Interesting follow-up

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chew8
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Joined: Sun Nov 02, 2003 6:26 pm

Interesting follow-up

Post by chew8 » Wed Mar 11, 2015 1:22 pm

My voluntary work at two schools (one infant, one junior) means that I can occasionally keep tabs on children for several years. A boy now in Y5 at the junior school is one of those I worked with from Reception to Y2 at the infant school, where he was one of the three weakest readers. I used a systematic synthetic phonics approach, but saw each child for no more than about 3 hours in total during the year and knew that I could counteract the school’s mixed-methods approach to only a small extent. Yesterday I gave him the original version of the BAS word-reading test, as used in the Clackmannanshire study.

At the end of YR, this boy had a reading age 6 months below chronological age. He then improved by 18 months in the next 12 months, so his RA was level with CA at the end of Y1. By the end of Y2, his RA was one month above CA. When I tested him yesterday, RA was 10:0 at CA 10:4, so he had dropped back a bit but not so much as to indicate that he is really struggling.

I also gave him an exercise which I used several years ago with Y6 children and which I described in some detail on the RRF message-board:

http://www.rrf.org.uk/messageforum/view ... f=1&t=4045

I had stupidly not equipped myself to note down errors, but he read ‘prairie’ correctly and read the timed bit in 73 seconds, which put his fluency well above that of the weakest Y6 children in 2009, despite the fact that he is still only in Y5.

Jenny C.

JIM CURRAN
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Re: Interesting follow-up

Post by JIM CURRAN » Sun Mar 15, 2015 9:00 am

It's these little successes that make it all worthwhile and change children's' lives in ways we could never imagine.

chew8
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Joined: Sun Nov 02, 2003 6:26 pm

Re: Interesting follow-up

Post by chew8 » Sun Mar 15, 2015 11:50 pm

And how, Jim. I really enjoy the extended contact I'm able to have with a few children. It's heart-warming to see how even the very small amount of extra phonics input I can give in the early stages, all in the context of text-reading, seems to ensure that slow learners end up reading at roughly average levels several years later.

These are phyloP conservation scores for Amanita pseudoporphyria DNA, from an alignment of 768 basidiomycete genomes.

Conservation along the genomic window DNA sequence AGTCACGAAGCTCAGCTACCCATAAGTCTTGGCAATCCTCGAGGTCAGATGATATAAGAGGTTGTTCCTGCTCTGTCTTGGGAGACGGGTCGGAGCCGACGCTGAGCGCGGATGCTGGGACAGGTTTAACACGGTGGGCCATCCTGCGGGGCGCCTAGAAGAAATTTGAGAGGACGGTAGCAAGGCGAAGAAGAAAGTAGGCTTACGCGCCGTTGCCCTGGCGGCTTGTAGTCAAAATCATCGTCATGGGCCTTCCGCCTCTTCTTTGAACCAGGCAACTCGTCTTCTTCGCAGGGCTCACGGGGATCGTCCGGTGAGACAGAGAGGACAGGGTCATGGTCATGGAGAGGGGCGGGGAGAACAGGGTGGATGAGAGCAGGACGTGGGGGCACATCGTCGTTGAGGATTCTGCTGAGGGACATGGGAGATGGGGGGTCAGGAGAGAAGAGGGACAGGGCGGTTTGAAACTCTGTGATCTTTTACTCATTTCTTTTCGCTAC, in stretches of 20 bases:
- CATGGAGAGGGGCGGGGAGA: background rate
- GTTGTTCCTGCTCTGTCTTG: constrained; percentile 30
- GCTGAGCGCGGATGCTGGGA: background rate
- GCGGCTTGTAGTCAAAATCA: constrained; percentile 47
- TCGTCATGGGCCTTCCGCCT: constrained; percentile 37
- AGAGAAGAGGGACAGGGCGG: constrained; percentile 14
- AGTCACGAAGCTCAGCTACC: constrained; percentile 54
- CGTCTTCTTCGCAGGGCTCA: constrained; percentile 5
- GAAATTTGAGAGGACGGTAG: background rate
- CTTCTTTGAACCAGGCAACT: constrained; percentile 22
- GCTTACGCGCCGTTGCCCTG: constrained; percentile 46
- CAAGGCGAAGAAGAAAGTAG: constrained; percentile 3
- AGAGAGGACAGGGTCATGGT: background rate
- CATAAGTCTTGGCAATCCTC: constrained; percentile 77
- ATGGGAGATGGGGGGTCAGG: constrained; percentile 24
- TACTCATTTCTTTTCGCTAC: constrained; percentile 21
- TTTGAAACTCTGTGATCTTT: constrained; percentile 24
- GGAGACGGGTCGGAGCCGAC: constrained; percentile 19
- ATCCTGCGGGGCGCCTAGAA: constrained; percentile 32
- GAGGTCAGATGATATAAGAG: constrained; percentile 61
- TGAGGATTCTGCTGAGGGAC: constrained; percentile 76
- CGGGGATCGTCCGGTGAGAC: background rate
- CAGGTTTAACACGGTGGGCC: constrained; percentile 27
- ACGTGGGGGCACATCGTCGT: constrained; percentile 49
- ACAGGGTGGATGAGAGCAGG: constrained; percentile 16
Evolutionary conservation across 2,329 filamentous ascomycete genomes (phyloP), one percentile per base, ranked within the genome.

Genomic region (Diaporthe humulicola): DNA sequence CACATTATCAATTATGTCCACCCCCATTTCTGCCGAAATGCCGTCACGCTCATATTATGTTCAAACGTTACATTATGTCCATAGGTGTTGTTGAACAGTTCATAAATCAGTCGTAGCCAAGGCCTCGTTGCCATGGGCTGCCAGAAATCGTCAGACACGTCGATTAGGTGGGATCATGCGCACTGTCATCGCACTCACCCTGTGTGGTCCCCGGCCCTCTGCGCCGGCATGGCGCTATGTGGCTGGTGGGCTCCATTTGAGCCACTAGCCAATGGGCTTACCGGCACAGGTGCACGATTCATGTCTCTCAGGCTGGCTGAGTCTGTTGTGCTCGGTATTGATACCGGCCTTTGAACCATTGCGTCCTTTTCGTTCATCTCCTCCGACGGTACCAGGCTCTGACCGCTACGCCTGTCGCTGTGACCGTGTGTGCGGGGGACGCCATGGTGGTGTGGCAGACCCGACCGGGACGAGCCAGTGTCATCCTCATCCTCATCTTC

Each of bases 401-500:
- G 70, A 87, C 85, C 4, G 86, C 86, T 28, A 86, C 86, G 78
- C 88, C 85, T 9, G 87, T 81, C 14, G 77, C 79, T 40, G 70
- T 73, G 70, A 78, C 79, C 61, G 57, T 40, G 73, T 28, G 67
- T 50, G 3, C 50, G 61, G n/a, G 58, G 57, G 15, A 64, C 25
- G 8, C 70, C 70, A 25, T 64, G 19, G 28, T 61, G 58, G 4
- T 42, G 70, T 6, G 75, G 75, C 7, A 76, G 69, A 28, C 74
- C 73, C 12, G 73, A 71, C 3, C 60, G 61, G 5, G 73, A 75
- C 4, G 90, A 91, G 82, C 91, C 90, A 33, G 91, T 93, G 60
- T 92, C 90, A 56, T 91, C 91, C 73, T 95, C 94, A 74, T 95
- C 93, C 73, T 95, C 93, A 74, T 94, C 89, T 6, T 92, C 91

Jenny C.

chew8
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Joined: Sun Nov 02, 2003 6:26 pm

Re: Interesting follow-up

Post by chew8 » Sun Mar 22, 2015 2:30 pm

I've now re-tested the second of the Y5 children who were the three weakest in Year R. She actually had the very lowest reading age of all the children in YR, but her reading age is now exactly level with chronological age. She read most of the words in the BAS test quickly and confidently and got to the very end, but made mistakes with words such as 'chaos' and 'jeopardy'. The third child is at a different school - I had some contact with the head many years ago and have e-mailed asking if I can go in and re-test her, but haven't had a reply as yet. I always had a specially soft spot for her - she often misbehaved at infant school but never with me. I'd love to know how she's getting on now.

Jenny C.

JIM CURRAN
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Re: Interesting follow-up

Post by JIM CURRAN » Sun Mar 22, 2015 2:47 pm

Jenny you are a marvel.

chew8
Posts: 4150
Joined: Sun Nov 02, 2003 6:26 pm

Re: Interesting follow-up

Post by chew8 » Sun Mar 22, 2015 4:00 pm

Far from it, Jim! It suggests, though, that even if an infant school's phonics teaching is good rather than outstanding, and no more than 20% of children's reading practice is on decodable books, all children can probably become competent readers.

Jenny C.

chew8
Posts: 4150
Joined: Sun Nov 02, 2003 6:26 pm

Re: Interesting follow-up

Post by chew8 » Mon Mar 23, 2015 4:52 pm

One snippet to add about the Y5 girl who was so slow to catch on at infant level and who now has a reading age level with chronological age....

They had a whole-school service in church this morning (300+ children). Apparently this girl had asked to be one of the readers and did her reading very well. That shows how confident she now is.

Jenny C.

chew8
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Joined: Sun Nov 02, 2003 6:26 pm

Re: Interesting follow-up

Post by chew8 » Mon Mar 23, 2015 4:52 pm

Sorry - duplicate post deleted.

john walker
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Re: Interesting follow-up

Post by john walker » Fri Mar 27, 2015 12:02 pm

Well done to you, Jenny. Jim is absolutely right about the 'little successes', about how important they are and the difference they can make to children's lives.
And, as you intimate, what a wonderful feeling of satisfaction it brings to have contributed to making that difference! :smile:
John Walker
Sounds-Write
www.sounds-write.co.uk
http://literacyblog.blogspot.com

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